Costly Workplace Mandates Set for Hearings in Senate This Week

​(June 25, 2012) Three California Chamber of Commerce-opposed “job killer” bills that create costly workplace mandates by expanding discrimination litigation and protected leave requirements will be considered by their respective Senate policy committees this week.

Expands Litigation

  • AB 1450 (Allen; D-Santa Rosa) subjects employers to charges of discrimination for legitimately inquiring into an applicant’s employment history. This bill will be heard in the Senate Labor and Industrial Relations Committee on June 27.

The bill prohibits employers from considering an applicant’s current “employment status” when hiring for an available position, unless such status satisfies a “bona fide occupational” requirement. To avoid exposing an applicant’s current status as “unemployed” during the application process, however, employers will in essence be barred from asking questions regarding a recent employer, dates, and reasons for separation or risk fines or litigation.

The CalChamber believes an employer should be allowed to investigate the reasons a person is unemployed, including whether the applicant was recently terminated for serious misconduct, before offering that person a job and bringing him/her into the workplace.

  • AB 1999 (Brownley; D-Santa Monica) makes it virtually impossible for employers to manage their employees and exposes them to a higher risk of litigation by expanding the Fair Employment and Housing Act (FEHA) to include a protected classification for any person who is, perceived, or associated with a family caregiver. This bill will be heard in the Senate Judiciary Committee on June 26.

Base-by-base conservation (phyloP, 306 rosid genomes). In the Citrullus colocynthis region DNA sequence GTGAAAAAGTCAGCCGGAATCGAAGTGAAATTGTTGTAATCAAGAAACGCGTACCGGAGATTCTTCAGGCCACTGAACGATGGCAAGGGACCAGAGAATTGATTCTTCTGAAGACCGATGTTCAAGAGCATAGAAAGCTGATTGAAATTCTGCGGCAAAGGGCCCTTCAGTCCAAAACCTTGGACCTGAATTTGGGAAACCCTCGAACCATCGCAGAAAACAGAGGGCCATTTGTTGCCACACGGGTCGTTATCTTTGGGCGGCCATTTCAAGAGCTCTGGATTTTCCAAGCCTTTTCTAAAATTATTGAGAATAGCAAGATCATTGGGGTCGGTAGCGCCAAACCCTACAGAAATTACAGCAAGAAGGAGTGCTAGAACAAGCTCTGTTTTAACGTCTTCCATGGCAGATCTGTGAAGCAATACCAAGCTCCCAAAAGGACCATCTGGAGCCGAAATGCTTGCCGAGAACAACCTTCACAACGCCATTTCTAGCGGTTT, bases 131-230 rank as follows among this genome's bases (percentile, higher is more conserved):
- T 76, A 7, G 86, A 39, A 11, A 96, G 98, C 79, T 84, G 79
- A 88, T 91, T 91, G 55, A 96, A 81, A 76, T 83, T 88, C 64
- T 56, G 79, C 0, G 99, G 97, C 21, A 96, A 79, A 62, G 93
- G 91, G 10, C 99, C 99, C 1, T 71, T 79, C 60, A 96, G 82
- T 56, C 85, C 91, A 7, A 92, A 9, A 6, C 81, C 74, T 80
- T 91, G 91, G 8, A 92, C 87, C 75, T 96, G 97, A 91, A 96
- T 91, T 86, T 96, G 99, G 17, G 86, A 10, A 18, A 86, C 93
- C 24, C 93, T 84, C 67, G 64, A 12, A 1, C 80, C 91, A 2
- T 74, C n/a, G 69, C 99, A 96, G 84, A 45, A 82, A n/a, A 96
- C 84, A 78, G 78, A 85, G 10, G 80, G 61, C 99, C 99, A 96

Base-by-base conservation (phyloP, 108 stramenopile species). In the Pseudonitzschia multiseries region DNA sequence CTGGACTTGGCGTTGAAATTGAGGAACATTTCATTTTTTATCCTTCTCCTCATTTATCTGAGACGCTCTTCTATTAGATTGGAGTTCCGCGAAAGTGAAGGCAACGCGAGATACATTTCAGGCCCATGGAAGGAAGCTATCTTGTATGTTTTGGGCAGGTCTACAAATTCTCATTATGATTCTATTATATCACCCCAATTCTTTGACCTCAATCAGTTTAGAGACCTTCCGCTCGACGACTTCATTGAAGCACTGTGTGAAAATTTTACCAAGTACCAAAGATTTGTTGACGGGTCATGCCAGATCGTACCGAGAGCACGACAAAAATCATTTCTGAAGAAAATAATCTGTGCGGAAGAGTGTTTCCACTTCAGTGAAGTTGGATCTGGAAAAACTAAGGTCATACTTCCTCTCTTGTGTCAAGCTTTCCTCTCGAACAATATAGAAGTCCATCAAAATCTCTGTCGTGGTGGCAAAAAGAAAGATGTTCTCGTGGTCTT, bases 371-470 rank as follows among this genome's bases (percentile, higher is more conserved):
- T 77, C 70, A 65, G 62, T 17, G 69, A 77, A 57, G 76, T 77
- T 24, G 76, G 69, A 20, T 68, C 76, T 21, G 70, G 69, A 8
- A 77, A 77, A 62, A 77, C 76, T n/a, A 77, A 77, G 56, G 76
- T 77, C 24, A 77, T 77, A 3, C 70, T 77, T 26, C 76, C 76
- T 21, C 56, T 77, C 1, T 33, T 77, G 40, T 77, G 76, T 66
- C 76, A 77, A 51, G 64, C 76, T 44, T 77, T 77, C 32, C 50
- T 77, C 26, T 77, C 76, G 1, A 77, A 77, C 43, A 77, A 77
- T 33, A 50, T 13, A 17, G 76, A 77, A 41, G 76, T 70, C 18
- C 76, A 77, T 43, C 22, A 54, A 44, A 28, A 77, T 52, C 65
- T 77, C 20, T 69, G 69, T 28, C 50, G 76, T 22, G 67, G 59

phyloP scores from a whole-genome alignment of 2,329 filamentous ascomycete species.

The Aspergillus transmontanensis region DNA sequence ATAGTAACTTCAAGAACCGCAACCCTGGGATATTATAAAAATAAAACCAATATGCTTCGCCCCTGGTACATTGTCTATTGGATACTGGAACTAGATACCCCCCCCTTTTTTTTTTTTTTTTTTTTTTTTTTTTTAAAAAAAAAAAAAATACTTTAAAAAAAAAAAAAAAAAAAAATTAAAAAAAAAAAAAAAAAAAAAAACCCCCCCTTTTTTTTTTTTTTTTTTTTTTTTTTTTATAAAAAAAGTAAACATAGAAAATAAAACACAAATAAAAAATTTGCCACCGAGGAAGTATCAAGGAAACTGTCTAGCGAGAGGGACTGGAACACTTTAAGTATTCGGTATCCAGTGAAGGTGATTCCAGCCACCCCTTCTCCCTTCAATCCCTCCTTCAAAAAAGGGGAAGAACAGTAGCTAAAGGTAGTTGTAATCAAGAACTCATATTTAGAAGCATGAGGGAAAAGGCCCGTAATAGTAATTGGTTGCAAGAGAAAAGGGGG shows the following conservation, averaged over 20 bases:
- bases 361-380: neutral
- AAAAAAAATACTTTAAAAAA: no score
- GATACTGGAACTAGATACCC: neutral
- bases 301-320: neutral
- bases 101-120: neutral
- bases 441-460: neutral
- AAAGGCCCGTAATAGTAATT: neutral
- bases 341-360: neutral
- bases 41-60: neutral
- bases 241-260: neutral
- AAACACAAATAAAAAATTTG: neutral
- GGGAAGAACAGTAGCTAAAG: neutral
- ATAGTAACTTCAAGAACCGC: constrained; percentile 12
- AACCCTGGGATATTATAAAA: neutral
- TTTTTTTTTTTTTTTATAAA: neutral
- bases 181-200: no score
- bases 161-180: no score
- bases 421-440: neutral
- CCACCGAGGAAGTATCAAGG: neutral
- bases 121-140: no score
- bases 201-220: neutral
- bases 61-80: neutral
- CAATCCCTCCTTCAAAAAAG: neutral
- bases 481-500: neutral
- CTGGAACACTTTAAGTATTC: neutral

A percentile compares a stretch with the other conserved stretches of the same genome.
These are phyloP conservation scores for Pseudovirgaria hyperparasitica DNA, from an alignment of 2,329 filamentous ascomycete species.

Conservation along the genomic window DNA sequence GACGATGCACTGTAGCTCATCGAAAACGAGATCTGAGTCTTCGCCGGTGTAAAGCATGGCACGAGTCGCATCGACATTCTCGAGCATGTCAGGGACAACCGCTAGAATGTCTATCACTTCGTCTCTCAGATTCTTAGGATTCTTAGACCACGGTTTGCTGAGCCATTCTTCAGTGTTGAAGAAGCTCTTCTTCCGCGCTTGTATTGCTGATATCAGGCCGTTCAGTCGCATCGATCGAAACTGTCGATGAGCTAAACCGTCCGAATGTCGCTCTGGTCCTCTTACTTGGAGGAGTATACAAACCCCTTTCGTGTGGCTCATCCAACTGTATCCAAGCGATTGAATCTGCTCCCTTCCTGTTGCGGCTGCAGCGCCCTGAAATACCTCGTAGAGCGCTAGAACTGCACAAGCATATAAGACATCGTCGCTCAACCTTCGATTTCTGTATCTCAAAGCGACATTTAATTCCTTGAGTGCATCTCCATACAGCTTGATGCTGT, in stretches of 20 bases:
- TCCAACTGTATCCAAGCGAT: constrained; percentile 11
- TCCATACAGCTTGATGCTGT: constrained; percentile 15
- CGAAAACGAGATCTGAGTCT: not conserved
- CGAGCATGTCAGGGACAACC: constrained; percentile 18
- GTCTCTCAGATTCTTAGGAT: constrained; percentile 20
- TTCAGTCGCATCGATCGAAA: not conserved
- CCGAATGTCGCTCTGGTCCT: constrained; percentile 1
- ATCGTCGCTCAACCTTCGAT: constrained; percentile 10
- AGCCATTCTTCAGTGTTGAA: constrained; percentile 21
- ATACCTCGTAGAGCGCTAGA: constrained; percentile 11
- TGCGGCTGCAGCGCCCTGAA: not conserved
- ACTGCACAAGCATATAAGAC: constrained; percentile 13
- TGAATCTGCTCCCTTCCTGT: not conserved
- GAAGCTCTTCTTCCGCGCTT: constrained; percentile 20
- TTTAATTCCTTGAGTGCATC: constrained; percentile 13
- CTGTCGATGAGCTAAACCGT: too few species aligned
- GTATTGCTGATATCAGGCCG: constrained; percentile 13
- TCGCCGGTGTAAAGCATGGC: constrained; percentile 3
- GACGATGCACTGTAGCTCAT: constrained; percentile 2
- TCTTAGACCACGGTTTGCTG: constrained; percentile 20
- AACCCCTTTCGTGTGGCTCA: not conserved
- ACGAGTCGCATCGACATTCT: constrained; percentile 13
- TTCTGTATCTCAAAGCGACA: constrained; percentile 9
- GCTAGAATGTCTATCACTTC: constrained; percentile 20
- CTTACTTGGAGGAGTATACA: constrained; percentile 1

The bill proposes to include “family caregiver status” as a protected classification under FEHA to prevent discrimination on such basis, but provides such a broad application of a protected classification that it will essentially encompass almost all employees in the workforce. This hampers an employer’s ability to manage the business, as any adverse employment action the employer takes against an employee could potentially be challenged as discriminatory on the basis of “family caregiver status.”

Approximately 19,500 discrimination claims were filed in 2010 with the Department of Fair Employment and Housing under FEHA, which was 1,000 complaints more than in 2009. Adding this new expansive classification to FEHA will only cause such cases to increase dramatically, placing California employers at a significant disadvantage.

Expands Leave Categories

AB 2039 (Swanson; D-Alameda) creates a burdensome, California–only mandated benefit that significantly expands the category of individuals with serious health conditions for whom an employee can take a leave of absence beyond what is currently included under the federal Family Medical Leave Act. This bill will also be heard in Senate Labor and Industrial Relations on June 27.

The bill seeks to expand the California Family Rights Act (CFRA) by allowing an employee a protected leave to care for adult children, parents-in-law, grandparents and siblings.

CFRA is already costly to employers, and expanding the types of individuals or circumstances under which an employee can take a leave of absence under CFRA, through AB 2039, would only further increase the cost of doing business for employers in California.

Moreover, AB 2039 would also create additional pressure on the state economy, as the bill is identical to AB 59 (Swanson; D-Alameda), which was introduced last year and held in the Assembly Appropriations Committee due to the increased pressure the bill would place on the General Fund.